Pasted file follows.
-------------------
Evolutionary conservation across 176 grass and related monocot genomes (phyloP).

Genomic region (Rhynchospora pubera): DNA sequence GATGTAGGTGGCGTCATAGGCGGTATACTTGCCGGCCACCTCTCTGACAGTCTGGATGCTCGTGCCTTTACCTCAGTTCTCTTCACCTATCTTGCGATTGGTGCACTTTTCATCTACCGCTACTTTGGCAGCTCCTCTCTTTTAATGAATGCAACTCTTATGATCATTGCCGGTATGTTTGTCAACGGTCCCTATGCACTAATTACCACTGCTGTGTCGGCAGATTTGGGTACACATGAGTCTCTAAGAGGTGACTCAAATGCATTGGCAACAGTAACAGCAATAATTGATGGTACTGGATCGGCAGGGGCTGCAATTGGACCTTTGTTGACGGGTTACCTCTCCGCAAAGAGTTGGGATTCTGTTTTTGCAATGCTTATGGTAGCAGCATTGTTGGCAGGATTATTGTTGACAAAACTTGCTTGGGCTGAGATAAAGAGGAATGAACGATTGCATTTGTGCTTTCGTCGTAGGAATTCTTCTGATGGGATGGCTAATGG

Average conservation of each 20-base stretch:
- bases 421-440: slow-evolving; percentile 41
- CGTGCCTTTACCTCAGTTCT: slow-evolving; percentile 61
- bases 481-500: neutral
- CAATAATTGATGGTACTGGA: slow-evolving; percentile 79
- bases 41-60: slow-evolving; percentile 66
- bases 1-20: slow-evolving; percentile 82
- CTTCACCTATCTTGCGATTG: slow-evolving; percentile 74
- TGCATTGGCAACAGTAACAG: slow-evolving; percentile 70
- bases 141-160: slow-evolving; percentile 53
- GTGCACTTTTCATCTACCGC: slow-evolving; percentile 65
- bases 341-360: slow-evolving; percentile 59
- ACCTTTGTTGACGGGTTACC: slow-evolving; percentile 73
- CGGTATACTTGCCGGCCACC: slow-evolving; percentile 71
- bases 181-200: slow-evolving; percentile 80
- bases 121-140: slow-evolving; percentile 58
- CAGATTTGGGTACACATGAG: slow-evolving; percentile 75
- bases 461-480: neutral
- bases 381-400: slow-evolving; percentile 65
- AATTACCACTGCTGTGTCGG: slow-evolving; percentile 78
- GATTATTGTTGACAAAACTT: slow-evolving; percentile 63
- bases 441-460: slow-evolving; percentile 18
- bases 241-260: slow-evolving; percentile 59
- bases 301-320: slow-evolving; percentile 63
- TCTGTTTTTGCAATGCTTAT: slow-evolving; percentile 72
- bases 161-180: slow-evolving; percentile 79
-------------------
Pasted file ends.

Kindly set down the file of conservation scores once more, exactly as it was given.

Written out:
Evolutionary conservation across 176 grass and related monocot genomes (phyloP).

Genomic region (Rhynchospora pubera): DNA sequence GATGTAGGTGGCGTCATAGGCGGTATACTTGCCGGCCACCTCTCTGACAGTCTGGATGCTCGTGCCTTTACCTCAGTTCTCTTCACCTATCTTGCGATTGGTGCACTTTTCATCTACCGCTACTTTGGCAGCTCCTCTCTTTTAATGAATGCAACTCTTATGATCATTGCCGGTATGTTTGTCAACGGTCCCTATGCACTAATTACCACTGCTGTGTCGGCAGATTTGGGTACACATGAGTCTCTAAGAGGTGACTCAAATGCATTGGCAACAGTAACAGCAATAATTGATGGTACTGGATCGGCAGGGGCTGCAATTGGACCTTTGTTGACGGGTTACCTCTCCGCAAAGAGTTGGGATTCTGTTTTTGCAATGCTTATGGTAGCAGCATTGTTGGCAGGATTATTGTTGACAAAACTTGCTTGGGCTGAGATAAAGAGGAATGAACGATTGCATTTGTGCTTTCGTCGTAGGAATTCTTCTGATGGGATGGCTAATGG

Average conservation of each 20-base stretch:
- bases 421-440: slow-evolving; percentile 41
- CGTGCCTTTACCTCAGTTCT: slow-evolving; percentile 61
- bases 481-500: neutral
- CAATAATTGATGGTACTGGA: slow-evolving; percentile 79
- bases 41-60: slow-evolving; percentile 66
- bases 1-20: slow-evolving; percentile 82
- CTTCACCTATCTTGCGATTG: slow-evolving; percentile 74
- TGCATTGGCAACAGTAACAG: slow-evolving; percentile 70
- bases 141-160: slow-evolving; percentile 53
- GTGCACTTTTCATCTACCGC: slow-evolving; percentile 65
- bases 341-360: slow-evolving; percentile 59
- ACCTTTGTTGACGGGTTACC: slow-evolving; percentile 73
- CGGTATACTTGCCGGCCACC: slow-evolving; percentile 71
- bases 181-200: slow-evolving; percentile 80
- bases 121-140: slow-evolving; percentile 58
- CAGATTTGGGTACACATGAG: slow-evolving; percentile 75
- bases 461-480: neutral
- bases 381-400: slow-evolving; percentile 65
- AATTACCACTGCTGTGTCGG: slow-evolving; percentile 78
- GATTATTGTTGACAAAACTT: slow-evolving; percentile 63
- bases 441-460: slow-evolving; percentile 18
- bases 241-260: slow-evolving; percentile 59
- bases 301-320: slow-evolving; percentile 63
- TCTGTTTTTGCAATGCTTAT: slow-evolving; percentile 72
- bases 161-180: slow-evolving; percentile 79